Links that are hotter than July

Some links to read while sunbathing.

Are you ‘in the closet’ about M/M?
Kate Aaron talks about being secretive about what you read.

Here’s the thing: people’s minds don’t just change overnight. There are plenty of folks who think they don’t know anyone who’s LGBT, or who really gives a damn about LGBT rights. They’re aware that out there somewhere in the hypothetical realm this stuff matters, but they don’t think it matters to them. That’s why we keep coming out, to show people that they do know queerfolk. We are the human faces of a heated political debate. Just look how many Republicans have changed their minds about same-sex marriage since their children came out.

Do You Know How To Edit AND Proofread Your Story?
Jenny Hansen talks about the differences between editing and proofreading and how to do both well.

Like most writers, I hang out with a boatload of other writers. Still, I never saw much of other peoples’ works in progress until I coordinated a contest several years ago. Coordinating contests changed the way I see writing. Period. It was a window into both sides of the submission process.

Plus, I saw firsthand one of the important talents that separates the amateurs from the professionals: the ability to both edit and proofread.

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It’s June now, right? (slightly early links)

It’s a little early for links, but it is technically the first week in June, since tomorrow is June. So here ya go. Lovely links I’ve gathered over May.

4 Reasons Authors Shouldn’t Edit While they Write
Victoria Grefer argues that you should keep your editing side locked up until your draft is complete.

Editing, correcting—“perfecting”—can become a bit like a drug. A bit like an addiction. You get to the point where you write a scene, and you can’t bring yourself to move forward unless you’ve edited it. Fixed it.

This is a huge problem and a huge waste of time. You know why? Generally, a read-through of the first draft comes after a first draft. And during that read-through, you realize you have a lot of fluff thrown in your novel. Sometimes entire scenes you can easily delete, and your novel will be better for the cut.

The Germ of an Idea: where a book came from
K.J. Charles on how a writer takes a small seed of an idea and turns it into an oak tree of a story.

One of my favourite experiences was getting so drunk on lemon sours that I spent hours in an animated argument about Lord of the Rings with an equally drunk friend. I was talking to Mr KJC about it the next day, when he pointed out that I don’t speak Japanese and our friend didn’t speak English. I have no memory of this being an issue at the time.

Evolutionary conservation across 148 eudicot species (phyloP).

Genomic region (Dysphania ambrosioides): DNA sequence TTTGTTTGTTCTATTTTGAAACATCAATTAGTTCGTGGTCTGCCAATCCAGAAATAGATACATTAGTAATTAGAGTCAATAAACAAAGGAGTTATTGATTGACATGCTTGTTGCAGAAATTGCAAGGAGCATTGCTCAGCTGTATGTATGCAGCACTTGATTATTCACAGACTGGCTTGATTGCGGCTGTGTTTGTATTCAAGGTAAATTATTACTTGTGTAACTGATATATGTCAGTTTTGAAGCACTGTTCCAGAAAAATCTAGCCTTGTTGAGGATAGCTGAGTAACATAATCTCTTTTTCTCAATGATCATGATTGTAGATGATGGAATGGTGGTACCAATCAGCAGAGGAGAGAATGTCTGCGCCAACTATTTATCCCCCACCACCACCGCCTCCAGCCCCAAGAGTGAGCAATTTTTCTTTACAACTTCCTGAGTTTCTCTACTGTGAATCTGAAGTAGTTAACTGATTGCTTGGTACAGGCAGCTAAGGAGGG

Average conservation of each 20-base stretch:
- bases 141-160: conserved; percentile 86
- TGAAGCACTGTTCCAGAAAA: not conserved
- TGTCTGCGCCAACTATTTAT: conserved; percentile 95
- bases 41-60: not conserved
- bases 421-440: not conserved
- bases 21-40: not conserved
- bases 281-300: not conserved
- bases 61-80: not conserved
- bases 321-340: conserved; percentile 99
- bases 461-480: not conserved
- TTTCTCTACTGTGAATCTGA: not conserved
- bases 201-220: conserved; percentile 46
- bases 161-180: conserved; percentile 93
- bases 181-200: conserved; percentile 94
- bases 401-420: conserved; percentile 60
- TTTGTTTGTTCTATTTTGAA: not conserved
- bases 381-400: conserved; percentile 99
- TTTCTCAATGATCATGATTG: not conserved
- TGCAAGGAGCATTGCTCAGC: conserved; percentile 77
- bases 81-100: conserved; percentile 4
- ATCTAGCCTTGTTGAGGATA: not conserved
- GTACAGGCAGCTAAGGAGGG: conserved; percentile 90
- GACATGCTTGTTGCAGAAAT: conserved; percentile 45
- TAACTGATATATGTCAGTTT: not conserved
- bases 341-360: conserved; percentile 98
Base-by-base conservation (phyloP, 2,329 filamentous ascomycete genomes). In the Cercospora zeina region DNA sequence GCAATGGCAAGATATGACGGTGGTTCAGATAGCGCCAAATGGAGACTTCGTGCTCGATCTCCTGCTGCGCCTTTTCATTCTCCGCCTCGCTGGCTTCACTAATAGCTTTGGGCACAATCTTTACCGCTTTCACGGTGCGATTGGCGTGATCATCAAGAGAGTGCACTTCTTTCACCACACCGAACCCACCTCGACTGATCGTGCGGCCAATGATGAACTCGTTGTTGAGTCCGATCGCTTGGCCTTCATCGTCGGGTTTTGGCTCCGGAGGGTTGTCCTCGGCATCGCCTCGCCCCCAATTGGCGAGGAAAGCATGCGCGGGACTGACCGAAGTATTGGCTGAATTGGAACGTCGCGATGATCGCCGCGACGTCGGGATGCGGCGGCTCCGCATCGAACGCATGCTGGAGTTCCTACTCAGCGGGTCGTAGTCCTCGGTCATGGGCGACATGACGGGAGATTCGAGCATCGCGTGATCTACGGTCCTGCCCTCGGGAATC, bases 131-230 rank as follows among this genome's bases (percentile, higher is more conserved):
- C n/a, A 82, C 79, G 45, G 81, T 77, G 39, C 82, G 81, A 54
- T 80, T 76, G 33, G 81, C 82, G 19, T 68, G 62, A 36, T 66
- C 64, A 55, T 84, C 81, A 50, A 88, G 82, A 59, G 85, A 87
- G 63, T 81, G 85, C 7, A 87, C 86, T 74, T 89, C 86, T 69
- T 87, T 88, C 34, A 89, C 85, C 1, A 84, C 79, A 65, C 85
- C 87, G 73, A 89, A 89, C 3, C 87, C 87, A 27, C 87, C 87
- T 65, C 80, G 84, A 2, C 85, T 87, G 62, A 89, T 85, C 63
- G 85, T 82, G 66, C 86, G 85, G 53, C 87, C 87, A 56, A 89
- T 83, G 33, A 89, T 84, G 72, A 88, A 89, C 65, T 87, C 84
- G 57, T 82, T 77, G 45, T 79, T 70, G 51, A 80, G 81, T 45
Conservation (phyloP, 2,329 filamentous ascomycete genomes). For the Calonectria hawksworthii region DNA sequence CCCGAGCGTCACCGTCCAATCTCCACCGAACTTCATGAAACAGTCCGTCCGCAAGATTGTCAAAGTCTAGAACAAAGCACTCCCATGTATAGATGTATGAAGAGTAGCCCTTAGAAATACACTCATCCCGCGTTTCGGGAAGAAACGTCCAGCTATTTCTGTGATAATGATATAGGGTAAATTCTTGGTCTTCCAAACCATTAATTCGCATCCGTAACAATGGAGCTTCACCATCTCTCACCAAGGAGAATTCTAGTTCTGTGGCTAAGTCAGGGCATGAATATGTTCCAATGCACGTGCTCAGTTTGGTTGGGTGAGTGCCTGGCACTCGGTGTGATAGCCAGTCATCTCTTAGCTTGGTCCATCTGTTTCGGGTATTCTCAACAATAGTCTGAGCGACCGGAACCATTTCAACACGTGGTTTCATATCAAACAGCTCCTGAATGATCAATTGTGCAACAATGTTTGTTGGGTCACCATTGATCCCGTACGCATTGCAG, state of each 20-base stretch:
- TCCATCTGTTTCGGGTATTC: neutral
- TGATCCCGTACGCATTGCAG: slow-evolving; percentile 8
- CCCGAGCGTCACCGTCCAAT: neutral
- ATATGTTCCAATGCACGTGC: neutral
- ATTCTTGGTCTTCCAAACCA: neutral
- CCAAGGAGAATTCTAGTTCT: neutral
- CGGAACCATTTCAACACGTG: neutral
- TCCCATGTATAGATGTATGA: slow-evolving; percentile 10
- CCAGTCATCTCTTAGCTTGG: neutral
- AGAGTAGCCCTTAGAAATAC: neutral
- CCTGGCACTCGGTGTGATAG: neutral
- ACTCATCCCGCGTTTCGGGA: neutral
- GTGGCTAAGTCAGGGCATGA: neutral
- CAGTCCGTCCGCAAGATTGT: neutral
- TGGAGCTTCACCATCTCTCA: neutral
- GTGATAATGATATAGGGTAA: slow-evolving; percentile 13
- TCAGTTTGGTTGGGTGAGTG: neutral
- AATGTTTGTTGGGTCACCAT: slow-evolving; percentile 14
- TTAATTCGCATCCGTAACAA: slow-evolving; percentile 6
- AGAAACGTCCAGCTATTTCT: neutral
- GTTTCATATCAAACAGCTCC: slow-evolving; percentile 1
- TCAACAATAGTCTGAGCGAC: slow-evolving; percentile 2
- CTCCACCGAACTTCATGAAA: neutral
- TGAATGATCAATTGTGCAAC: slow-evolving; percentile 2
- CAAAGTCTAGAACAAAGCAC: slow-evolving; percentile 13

What new authors need to know, but no one usually tells them
Angela Campbell unravels the mysteries of what happens after you sign that first publishing contract.

When you first sign a contract, you expect a certain amount of hand-holding to occur, and sadly, it often doesn’t happen. No one ever tells aspiring authors what to expect once a contract is offered and accepted.

So, I thought I’d share a few tips for those debut authors out there to clue them in on a few things while, hopefully, shucking them on the shoulder with a “You can do this!” pat. Because, No. 1, you’ve already accomplished a major feat. Be super proud of yourself! There are tons of people still struggling to finish a manuscript, let alone shop it around to agents and publishers. And every experienced writer knows the rate of rejection far surpasses acceptances in this business.

There are 699,999 books that people want more than yours. Perfect.
Christa Desir about not defining success purely by your book’s Amazon ranking

I loved everything about release day. I’ve heard lots of debut writers say the same thing. All this good will is showered over you and your little labor of love is out in the world and it’s a social media frenzy of congratulations. But then, after that first day, that first month, those first six months, you wake up to the morning when your book is ranked 700,000 on Amazon. So basically the world wants to read 699,999 books more than yours. Perfect.

The BBA Jihad, or: Why This Is Getting Pretty Bloody Ridiculous (A How-To Guide for Authors)
Nenia Campbell on not going crazy about Goodreads reviews.

Problem:

Someone just gave all your books one star ratings.

Solution:

Do nothing. Calling attention to it will only make it worse.

Protest:

“But it isn’t fair! They didn’t read the book!”

Rebuttal:

You don’t have any way of proving that, though. Unless the person wrote a review saying, “Nyah, nyah, I didn’t read the book but this author sux LOL!” that is.

Four Ways Fictional Romance Sometimes Reads False
Victoria Grefer about how to avoid making people think “Yeah right” about your loved up characters.

However, I have recognized through some failed “sweet” (read “sickly sweet”) romantic moments I tried to write in my unpublished novels that when my tender moments go wrong, it tends to be for one of a limited set of reasons. I’d like to share those just for reference and to ask if you’ve found this same thing happening in your writing.

Ask a Debut Novelist – Question 2 What has surprised you most about the book business?
Ted Thompson talks about what he learned after he sold his first book.